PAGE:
Taking Care of Dogs with Dementia

Just like humans, dogs get sick. They get colds, stomach viruses, and horrible diseases, such as cancer and dementia. My family’s dog, Gidget, is 16 years old and began experiencing symptoms of dog dementia earlier this year. We noticed she kept walking aimlessly throughout the house and standing in corners. When the vet diagnosed the disease, it was all new to us. So, I did a little bit of research and realized there was a lot I didn’t know. Scientifically, it is known as canine cognitive dysfunction; this condition affects a dog beginning at the ages of 11-15, as their brain ages. The exact cause of the disease is still unknown, but genetic factors contribute to an animal’s diagnosis. Over time, they will have changes in awareness, a decreased response, and a loss in learning and memory ability, as symptoms worsen.

Symptoms can include disorientation and confusion from changes in hearing and vision, restlessness and irritability, urinary incontinence, loss of appetite, and changes in sleep cycle. For example, waking up in the middle of the night and sleeping during the day. Also, be on the lookout for decreased energy, repetitive behaviors, such as pacing, standing in corners, and staring at walls, and not following everyday routines. It is important to recognize the symptoms early and talk with your vet. Some of the early signs are difficult to detect and can be misinterpreted as part of getting older. A typical exam for dementia will begin with you and your vet going through the history of your dog’s health. Some things you might discuss will be the symptoms and when they occurred. Then, a physical exam will be completed to see the overall health and cognitive functions of your dog. Some vets might also do routine blood tests, ultrasounds, and X-rays to rule out other diseases.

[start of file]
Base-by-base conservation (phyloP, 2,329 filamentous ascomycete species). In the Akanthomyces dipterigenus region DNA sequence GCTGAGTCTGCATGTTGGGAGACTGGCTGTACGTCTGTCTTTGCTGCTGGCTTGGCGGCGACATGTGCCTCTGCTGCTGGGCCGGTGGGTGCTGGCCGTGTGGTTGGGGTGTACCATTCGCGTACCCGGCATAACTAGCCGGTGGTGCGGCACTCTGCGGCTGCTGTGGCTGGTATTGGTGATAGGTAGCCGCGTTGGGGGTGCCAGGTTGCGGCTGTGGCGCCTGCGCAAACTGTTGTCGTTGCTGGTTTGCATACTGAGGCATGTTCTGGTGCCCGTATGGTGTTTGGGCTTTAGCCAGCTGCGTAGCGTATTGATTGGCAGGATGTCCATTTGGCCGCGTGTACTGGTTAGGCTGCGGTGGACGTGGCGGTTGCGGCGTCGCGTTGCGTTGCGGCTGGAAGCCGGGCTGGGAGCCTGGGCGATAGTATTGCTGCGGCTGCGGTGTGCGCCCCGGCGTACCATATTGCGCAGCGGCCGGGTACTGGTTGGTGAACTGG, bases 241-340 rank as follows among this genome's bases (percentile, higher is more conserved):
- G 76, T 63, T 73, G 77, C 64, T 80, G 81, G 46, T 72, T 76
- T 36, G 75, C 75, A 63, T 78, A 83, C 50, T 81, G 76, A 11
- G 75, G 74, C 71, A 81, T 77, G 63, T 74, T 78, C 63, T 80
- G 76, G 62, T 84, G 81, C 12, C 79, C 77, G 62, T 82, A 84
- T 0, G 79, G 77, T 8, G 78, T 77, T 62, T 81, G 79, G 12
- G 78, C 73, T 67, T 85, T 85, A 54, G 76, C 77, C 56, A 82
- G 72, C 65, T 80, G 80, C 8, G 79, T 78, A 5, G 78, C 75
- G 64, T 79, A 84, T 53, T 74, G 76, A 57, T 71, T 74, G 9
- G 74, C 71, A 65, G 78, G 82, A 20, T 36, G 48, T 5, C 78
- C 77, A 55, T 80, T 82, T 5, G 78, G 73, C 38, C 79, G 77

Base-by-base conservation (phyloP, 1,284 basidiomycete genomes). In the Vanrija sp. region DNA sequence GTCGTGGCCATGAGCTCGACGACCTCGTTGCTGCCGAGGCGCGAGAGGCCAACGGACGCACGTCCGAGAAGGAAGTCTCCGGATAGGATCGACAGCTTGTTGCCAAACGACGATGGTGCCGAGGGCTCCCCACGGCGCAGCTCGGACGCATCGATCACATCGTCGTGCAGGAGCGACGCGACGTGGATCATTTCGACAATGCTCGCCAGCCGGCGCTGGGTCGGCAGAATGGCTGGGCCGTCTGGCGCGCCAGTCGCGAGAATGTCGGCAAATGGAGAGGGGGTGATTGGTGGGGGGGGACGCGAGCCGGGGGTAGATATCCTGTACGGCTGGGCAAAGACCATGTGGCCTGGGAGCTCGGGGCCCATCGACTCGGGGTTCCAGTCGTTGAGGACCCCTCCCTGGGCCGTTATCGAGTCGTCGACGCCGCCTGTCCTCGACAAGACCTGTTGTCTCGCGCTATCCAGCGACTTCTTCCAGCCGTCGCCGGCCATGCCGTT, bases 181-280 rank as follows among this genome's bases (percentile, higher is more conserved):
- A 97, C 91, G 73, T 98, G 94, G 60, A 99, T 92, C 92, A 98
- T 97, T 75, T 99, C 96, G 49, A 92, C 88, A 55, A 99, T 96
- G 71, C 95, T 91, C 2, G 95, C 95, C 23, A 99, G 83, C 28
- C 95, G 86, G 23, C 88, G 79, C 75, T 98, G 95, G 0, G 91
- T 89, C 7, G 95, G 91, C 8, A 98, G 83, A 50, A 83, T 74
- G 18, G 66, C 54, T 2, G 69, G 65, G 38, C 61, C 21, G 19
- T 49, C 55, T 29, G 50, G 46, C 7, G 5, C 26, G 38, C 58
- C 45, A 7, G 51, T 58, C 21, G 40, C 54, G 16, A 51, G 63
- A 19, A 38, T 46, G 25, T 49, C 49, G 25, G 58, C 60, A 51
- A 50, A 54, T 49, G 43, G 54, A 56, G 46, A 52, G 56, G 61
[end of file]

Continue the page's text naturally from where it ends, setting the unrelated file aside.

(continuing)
While there is no cure for dog dementia, there are several types of possible treatment. Maintaining a healthy environment and a balanced diet improves cognitive function and helps keep your animal on a routine. Part of that routine should include exercise, play, and maintaining a set feeding schedule. As for the balanced diet, vets sometimes will put the animal on a special diet, filled with antioxidants, vitamin E and C, and Omega-3. Medicine and behavioral therapy are also forms of treatment to reverse the symptoms. However, be careful of the side effects of certain medications, because they can cause drowsiness or other symptoms. Veterinary behaviorists are trained to help owners recreate a pet’s schedule and ease stress and confusion. For changes in hearing, some owners will train their pets to recognize hand signals. For changes in vision, most pets will learn their way around if furniture and objects remain in the same place and aren’t moved. Dementia in dogs is diagnosed and treated on an individual basis. Speaking with your vet will help in determining the right type of treatment. Periodic checkups will be needed to reevaluate your dog’s symptoms and changes.

However, one of the most important treatments for all furry friends is love and support. Anxiety is a huge part of the disease and causes stress on a dog. As for my dog, when she is lost in a corner, doesn’t know her way out of a room, or is awake during the night, she gets stressed out. Managing anxiety is figuring out what works best for your dog. Some will respond to soothing music, aromatherapy or a walk. For my dog, she loves to be picked up, wrapped in a blanket, and hugged. Just knowing we are there comforts her. Some days she is more alert than others. Like everyone, dogs with dementia will have their good days and bad days.

Dogs with dementia can live full lives for many years. Like humans, as pets get older, they get slower and experience the different aspects of aging. Dementia isn’t fatal on its own and sticking with a schedule, a healthy diet, and maintaining treatment can help the dog’s symptoms remain stable. As for Gidget, she is doing fine with no medicine and is still young at heart.